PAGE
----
The opioid epidemic is getting national attention and local municipalities are doing their part to combat the crisis.
Since 1999 the number of drug overdose deaths and opioid-involved deaths has quadrupled, according to the Centers for Disease Control and Prevention. In 2016, about 64,000 people died due to overdoeses.
The problem has become more acute as legal opioids have become more prevalent. This development has led President Trump to describe the crisis as a national health emergency. But the real battle is being fought on the local level.
Lorain County in Ohio just filed a 258-page lawsuit that alleges a pattern of racketeering activity by opioid manufacturers that has led to a rise of opioid addiction in the county.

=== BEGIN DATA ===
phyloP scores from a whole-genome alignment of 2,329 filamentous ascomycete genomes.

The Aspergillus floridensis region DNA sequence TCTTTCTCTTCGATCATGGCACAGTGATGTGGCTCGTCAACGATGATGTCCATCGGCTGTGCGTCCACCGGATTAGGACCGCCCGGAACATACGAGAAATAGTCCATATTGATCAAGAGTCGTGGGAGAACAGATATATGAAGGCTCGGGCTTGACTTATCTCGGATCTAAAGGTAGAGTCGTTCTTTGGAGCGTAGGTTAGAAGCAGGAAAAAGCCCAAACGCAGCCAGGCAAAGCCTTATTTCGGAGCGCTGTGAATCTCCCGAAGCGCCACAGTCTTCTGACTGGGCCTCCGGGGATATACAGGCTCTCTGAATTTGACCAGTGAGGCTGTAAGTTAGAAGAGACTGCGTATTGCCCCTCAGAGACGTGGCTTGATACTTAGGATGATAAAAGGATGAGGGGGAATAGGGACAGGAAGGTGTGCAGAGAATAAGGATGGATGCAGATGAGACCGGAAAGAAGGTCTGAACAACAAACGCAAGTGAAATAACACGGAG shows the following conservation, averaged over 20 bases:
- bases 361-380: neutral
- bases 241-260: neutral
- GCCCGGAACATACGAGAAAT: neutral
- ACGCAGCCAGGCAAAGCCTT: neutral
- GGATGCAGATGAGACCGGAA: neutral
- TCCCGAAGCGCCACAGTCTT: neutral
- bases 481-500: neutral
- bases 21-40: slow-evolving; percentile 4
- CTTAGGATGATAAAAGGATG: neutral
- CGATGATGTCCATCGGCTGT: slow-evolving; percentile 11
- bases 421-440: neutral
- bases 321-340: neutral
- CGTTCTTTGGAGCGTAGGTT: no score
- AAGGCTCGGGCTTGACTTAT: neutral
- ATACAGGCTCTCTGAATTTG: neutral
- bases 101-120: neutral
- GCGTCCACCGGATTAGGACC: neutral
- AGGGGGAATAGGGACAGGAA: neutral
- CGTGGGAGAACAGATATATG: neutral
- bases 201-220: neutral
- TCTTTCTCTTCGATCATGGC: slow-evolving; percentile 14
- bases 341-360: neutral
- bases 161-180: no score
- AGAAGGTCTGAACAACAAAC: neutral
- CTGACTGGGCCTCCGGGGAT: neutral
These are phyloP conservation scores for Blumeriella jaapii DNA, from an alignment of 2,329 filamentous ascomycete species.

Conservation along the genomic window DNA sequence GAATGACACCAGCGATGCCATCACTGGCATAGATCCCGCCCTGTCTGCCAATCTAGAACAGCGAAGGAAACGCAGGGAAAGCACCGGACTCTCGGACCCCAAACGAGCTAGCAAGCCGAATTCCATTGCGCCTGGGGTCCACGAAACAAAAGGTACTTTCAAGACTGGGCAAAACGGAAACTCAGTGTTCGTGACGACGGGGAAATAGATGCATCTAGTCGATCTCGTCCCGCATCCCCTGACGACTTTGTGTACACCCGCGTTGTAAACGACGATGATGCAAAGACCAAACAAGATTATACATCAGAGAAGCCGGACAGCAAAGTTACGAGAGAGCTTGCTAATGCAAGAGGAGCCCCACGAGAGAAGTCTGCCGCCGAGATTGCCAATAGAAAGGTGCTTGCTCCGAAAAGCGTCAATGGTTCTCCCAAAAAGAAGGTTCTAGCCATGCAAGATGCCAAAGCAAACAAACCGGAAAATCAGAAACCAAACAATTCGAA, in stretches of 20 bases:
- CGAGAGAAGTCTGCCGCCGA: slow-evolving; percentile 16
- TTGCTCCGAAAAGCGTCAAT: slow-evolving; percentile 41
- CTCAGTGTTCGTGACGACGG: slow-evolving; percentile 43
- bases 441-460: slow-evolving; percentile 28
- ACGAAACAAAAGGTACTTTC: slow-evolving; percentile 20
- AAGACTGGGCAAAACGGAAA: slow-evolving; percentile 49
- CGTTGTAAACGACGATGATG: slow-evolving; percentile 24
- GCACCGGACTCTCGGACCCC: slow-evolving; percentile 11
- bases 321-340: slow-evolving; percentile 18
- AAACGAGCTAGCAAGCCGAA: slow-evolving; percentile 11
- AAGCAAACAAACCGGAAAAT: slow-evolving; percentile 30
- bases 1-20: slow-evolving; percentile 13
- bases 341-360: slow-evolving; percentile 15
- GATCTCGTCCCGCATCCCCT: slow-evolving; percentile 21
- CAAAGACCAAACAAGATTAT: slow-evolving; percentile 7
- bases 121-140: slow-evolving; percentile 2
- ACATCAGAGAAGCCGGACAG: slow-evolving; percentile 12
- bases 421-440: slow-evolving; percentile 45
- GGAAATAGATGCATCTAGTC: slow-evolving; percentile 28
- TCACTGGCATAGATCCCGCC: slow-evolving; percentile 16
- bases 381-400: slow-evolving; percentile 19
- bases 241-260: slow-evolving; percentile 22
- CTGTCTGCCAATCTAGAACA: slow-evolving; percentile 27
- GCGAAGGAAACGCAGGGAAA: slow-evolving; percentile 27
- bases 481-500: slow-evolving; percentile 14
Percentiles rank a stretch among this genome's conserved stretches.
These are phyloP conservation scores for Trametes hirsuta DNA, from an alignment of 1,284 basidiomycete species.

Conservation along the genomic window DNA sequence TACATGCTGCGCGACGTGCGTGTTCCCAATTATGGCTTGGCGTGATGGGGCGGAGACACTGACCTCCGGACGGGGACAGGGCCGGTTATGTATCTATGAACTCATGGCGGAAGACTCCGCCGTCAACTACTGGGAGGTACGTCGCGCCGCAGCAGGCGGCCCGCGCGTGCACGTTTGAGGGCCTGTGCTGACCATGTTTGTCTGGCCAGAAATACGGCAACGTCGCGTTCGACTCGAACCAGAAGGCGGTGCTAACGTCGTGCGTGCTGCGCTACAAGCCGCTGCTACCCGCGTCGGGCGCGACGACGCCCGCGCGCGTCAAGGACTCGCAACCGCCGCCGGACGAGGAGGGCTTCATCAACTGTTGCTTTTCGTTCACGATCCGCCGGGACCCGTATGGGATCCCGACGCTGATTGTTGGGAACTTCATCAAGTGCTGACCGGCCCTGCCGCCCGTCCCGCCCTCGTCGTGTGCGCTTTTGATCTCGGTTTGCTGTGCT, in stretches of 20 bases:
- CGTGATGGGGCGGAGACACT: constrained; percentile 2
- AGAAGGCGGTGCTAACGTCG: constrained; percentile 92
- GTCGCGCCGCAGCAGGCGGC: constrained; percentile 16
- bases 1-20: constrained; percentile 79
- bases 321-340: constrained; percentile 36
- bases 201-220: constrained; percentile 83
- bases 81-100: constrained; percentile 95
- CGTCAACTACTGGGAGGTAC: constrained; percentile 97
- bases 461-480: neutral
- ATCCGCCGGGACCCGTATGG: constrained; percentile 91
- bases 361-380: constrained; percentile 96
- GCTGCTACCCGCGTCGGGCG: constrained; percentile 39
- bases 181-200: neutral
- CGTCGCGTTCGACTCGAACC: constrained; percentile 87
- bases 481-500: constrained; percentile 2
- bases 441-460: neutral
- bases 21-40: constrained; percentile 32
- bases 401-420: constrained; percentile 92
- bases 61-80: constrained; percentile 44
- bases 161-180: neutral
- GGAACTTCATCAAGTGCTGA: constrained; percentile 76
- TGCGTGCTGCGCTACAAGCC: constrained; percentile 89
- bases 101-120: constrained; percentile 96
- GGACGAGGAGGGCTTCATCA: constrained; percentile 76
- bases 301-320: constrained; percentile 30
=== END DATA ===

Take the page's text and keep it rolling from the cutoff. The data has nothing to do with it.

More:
Harris County in Texas also filed a lawsuit against prescription drug manufacturers this week. "We accuse them of creating a public nuisance of conspiracy and neglect. These defendants placed their quest for profits above the public good," said County Attorney Vince Ryan. "The defendants engaged in a campaign we believe of lies, half-truths, and deceptions to create a market, encourage over-prescribing and the long-term use of opioids."
In Michigan, the state House approved a bill this week that would require doctors to check a prescription database before prescribing opioids. Other bills passed this week would put a limit on the number of opioids that can be prescribed. Michigan Gov. Rick Snyder is expected to sign the bill into law.
This week Illinois Gov. Bruce Rauner signed legislation requiring drug prescribers with an Illinois Controlled Substance License to register for a database that lets physicians check if patients have previously requested controlled substances. The law takes effect January 1.